Woken in the middle of the night by the horrific news that her estranged sister has been killed in a fatal car crash, Sophie abruptly finds herself guardian to a niece, Alana, she never knew existed. The baby gives Sophie a way to cope with her grief, and a new focus to her life, but the unexpected appearance of Samson, Alana’s father, wanting his daughter to now live with him, threatens to destroy Sophie’s newly formed family.
Can Sophie and the seemingly feckless Samson, reach a compromise, or will Sophie be forced to give up her sister’s baby?
Sophie was in such a deep sleep, it took a little while before she came to and realised the telephone was distantly ringing. Her mobile on the nightstand showed 01:17. Sleep fogged and as disorientated as she was, her heart immediately began thumping faster, her body instinctively reacting with fear to a call in the middle of the night.
She stumbled out of the tangle of bedclothes and hurried into the hall, the slight chill of night air unheeded. Rubbing her eyes, she found the handset and answered with a cautious, “Hello?”
“Is that Sophie Perring?” asked a tired, flat female voice.
“I’m a nurse calling from the Royal Sussex County Hospital.” A pause. “Your sister, Natasha, has been in a car accident.”
Sophie felt herself take a sharp intake of breath, “Is she okay?”
“I’m afraid not, she’s in a very serious condition.” There was another second’s pause before the nurse continued, her matter-of-fact tone tinged now with sympathy, “You should get here as soon as you can.”
“I’m on my way,” Sophie said automatically, already making a mental plan of how to get to the hospital. Now the phone had delivered its crushing news, strangely her heart had ceased pounding, an empty iciness freezing it, and her stunned emotions, in place. She felt on the precipice of a vertiginous drop, not daring to feel lest she lose all control and fall. She had to focus on getting to the hospital, to Natasha.
Quickly, Sophie pulled on a pair of jeans and a hoodie onto her small 5’2’’ frame. She found trainers, then tied back her shoulder-length brown hair. She clumsily grabbed her mobile, purse and car keys and was out of the door only a few minutes after putting down the phone.
She hadn’t visited Natasha in Brighton since her sister had moved down there a couple of years before, and wasn’t familiar with the route. Thankfully the sat nav flawlessly guided her through the ghostly London suburbs and away from the security of her little South Norwood flat. The further coast-ward she went, the lonelier Sophie became as the sparse number of her fellow nocturnal travellers dwindled to nothing in the dark open countryside; leaving just the odd pair of headlights glaring in the opposite lane. She futilely tried to divert her spiralling panic by wondering what their stories were – happy? Sad? Mundane?
No hour and a half journey had ever taken so long, or the destination arrived at so resentfully quickly.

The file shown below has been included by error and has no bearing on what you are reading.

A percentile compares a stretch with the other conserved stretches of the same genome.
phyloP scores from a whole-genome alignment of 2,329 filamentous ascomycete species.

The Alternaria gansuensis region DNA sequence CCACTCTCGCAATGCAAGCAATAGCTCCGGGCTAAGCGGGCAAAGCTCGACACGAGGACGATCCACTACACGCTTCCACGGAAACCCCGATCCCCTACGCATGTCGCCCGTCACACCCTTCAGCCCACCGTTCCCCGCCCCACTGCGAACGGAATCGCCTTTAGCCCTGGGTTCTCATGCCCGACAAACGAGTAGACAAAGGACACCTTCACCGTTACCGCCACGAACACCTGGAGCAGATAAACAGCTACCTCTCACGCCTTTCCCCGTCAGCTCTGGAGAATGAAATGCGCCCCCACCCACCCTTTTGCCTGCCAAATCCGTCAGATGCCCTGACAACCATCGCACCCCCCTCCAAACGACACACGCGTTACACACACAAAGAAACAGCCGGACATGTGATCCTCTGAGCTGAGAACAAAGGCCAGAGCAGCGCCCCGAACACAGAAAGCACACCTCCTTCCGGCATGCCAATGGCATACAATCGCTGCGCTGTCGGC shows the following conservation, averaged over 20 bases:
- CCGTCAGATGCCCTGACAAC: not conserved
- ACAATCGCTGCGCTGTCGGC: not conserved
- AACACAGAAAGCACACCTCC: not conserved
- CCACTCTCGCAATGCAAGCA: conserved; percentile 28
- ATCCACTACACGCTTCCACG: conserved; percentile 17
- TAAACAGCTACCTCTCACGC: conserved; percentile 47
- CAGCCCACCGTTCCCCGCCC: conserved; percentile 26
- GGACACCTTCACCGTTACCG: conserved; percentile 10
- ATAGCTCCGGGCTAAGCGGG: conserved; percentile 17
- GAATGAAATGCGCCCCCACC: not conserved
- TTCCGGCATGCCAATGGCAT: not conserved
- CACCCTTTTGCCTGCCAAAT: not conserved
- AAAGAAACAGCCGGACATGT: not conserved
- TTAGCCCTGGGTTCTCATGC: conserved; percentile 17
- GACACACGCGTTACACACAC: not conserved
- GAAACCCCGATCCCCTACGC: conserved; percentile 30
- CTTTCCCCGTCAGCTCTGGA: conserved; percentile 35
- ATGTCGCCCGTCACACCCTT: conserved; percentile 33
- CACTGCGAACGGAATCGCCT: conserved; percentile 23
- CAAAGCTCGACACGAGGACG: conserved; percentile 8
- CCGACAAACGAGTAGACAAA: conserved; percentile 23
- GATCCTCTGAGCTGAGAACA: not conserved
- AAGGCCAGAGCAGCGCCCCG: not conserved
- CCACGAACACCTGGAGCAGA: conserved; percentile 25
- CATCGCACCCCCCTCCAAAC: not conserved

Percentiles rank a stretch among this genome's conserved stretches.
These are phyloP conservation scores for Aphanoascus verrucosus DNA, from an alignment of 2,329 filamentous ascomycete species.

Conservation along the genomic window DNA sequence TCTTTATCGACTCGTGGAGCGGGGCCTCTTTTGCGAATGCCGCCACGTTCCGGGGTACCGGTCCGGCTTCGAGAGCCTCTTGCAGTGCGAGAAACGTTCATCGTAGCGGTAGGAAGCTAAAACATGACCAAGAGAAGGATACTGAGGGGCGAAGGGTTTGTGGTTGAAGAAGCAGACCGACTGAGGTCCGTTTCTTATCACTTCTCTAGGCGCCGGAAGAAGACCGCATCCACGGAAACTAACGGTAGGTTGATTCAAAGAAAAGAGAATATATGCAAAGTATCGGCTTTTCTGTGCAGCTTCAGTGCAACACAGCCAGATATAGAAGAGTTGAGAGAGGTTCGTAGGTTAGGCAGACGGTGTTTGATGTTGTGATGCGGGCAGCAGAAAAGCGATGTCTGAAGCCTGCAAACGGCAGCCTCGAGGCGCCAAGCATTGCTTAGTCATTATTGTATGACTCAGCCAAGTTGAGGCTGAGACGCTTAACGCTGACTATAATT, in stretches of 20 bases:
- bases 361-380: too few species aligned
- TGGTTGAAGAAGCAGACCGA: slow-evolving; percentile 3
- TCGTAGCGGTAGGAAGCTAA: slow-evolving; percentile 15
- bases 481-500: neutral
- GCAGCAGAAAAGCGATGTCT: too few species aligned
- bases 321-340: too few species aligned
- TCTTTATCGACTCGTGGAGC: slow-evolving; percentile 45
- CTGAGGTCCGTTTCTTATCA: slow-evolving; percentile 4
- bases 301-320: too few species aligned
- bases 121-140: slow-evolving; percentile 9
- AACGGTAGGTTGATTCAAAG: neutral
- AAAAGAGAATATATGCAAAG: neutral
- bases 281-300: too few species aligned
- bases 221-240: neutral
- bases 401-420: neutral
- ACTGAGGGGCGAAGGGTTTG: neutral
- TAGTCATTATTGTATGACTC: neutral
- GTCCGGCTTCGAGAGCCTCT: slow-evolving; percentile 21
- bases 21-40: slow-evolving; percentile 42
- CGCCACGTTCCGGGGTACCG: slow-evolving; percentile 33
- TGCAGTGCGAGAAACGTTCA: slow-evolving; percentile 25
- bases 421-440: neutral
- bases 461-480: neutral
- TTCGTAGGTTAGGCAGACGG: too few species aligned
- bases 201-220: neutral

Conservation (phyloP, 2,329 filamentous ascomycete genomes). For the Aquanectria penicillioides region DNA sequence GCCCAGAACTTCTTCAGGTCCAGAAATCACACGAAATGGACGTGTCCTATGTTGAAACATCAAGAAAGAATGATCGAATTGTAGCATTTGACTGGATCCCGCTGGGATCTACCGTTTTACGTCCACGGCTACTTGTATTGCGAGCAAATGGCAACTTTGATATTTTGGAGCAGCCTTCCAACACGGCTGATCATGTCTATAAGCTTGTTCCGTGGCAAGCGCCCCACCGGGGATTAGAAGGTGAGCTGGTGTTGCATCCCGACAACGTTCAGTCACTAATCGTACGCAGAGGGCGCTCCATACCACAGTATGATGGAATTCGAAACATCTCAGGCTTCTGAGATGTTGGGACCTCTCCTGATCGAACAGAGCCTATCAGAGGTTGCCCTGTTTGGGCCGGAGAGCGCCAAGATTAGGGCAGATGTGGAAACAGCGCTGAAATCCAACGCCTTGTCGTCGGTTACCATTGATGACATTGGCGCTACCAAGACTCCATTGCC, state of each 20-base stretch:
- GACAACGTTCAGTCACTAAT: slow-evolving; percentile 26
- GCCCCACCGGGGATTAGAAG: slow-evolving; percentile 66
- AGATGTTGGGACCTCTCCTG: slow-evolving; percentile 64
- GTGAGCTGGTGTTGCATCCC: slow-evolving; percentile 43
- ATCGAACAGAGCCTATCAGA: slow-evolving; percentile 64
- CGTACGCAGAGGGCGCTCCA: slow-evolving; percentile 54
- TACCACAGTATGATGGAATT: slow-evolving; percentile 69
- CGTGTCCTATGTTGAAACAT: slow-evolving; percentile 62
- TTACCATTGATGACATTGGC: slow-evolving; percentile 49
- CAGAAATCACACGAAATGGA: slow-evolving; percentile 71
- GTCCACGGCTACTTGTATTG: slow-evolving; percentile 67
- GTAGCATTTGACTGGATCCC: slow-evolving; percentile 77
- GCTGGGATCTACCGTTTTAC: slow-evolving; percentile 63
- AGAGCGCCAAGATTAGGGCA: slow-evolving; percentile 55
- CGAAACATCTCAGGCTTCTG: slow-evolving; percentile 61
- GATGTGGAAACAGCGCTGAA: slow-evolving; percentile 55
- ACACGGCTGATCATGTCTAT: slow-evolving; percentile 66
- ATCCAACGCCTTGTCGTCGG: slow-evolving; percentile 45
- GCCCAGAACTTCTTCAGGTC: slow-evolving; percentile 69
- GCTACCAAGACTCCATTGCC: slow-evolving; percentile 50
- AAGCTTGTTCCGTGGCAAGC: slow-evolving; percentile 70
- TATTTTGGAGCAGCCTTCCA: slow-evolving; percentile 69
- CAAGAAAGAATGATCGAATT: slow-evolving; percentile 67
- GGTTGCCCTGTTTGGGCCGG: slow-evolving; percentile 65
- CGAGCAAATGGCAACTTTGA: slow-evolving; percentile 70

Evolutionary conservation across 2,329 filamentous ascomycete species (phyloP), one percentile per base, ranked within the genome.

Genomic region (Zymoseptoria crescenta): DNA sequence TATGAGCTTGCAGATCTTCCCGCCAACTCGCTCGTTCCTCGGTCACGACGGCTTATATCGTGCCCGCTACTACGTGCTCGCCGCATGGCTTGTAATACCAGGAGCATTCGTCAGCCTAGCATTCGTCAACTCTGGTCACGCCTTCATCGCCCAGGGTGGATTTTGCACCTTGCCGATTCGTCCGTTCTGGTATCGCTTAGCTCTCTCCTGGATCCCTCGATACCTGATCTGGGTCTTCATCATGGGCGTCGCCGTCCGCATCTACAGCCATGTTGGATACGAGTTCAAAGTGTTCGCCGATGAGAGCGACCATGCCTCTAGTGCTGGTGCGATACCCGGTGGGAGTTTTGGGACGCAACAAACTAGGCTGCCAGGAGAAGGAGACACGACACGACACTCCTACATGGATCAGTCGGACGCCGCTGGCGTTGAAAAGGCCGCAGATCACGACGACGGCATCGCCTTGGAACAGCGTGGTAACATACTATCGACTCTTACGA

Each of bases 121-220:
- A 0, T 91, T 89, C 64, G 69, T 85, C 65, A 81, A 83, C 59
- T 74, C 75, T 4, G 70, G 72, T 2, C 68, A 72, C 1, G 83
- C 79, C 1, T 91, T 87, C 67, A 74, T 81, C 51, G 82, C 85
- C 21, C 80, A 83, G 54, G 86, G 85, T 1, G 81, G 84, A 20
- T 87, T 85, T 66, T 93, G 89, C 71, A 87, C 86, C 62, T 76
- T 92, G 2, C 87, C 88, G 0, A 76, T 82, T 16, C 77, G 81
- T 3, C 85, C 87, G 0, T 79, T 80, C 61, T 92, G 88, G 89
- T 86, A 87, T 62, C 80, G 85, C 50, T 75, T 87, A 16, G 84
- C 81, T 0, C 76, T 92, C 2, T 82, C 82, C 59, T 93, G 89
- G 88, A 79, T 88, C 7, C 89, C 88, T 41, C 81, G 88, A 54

She pulled into a space at random in the largely empty hospital car park, her breath quickening painfully. An irreverent liturgy of ‘Oh Christ, oh Christ,’ filled her thoughts, accompanying each reluctant, queasy step in the walk to the Accident and Emergency Department. She headed in, everything other than the Reception Desk subconsciously blocked out.
. “My sister was brought in a couple of hours ago, her name’s Natasha Perring,” she heard herself blurting out.
Did she imagine the wash of pity flooding the receptionist’s face? Had this woman even got any idea who Natasha was as she replied, “Take a seat love, I’ll send someone over.”
Sophie did as instructed and sat down on a hard, plastic orange chair. She contemplated getting a coffee from the vending machine in the corner both from habit and to occupy herself, but knew it would be dreadful. And perhaps caffeine wouldn’t be the best idea in her current shaky state.
Her foot tapped uncontrollably on the floor. She focused on it intently, not wanting to make eye contact with anyone. Her emotions contained completely within herself.
“Ms Perring?” she heard and looked up. A young female doctor was in front of her, shapeless in ill-fitting scrubs Her face and eyes were too carefully expressionless.
“Would you mind coming with me?”
Sophie followed the doctor through a set of swing doors, along a dreary, antiseptic-smelling corridor and into a small, empty consulting room.
“Take a seat,” suggested the doctor, gesturing towards a chair behind Sophie.
“I’m alright standing,” Sophie responded, despite the sudden shaking which had taken control of her.
Thank you, Emma Bennet and Zooloo’s Book Tours
About the author
Emma grew up and lived in London, before falling in love and moving to Wales to marry her own hero. Emma now lives with her husband, 4 children, and many animals a few miles outside of a small Welsh market town. She can often be found in rivers attempting to control two overexcited chocolate labradors.
Emma likes (in no particular order): cake, books, Cary Grant films, prosecco, chocolate, guinea pigs, knitting, quilting and happily ever afters!
Website : http://www.emma-bennet.co.uk/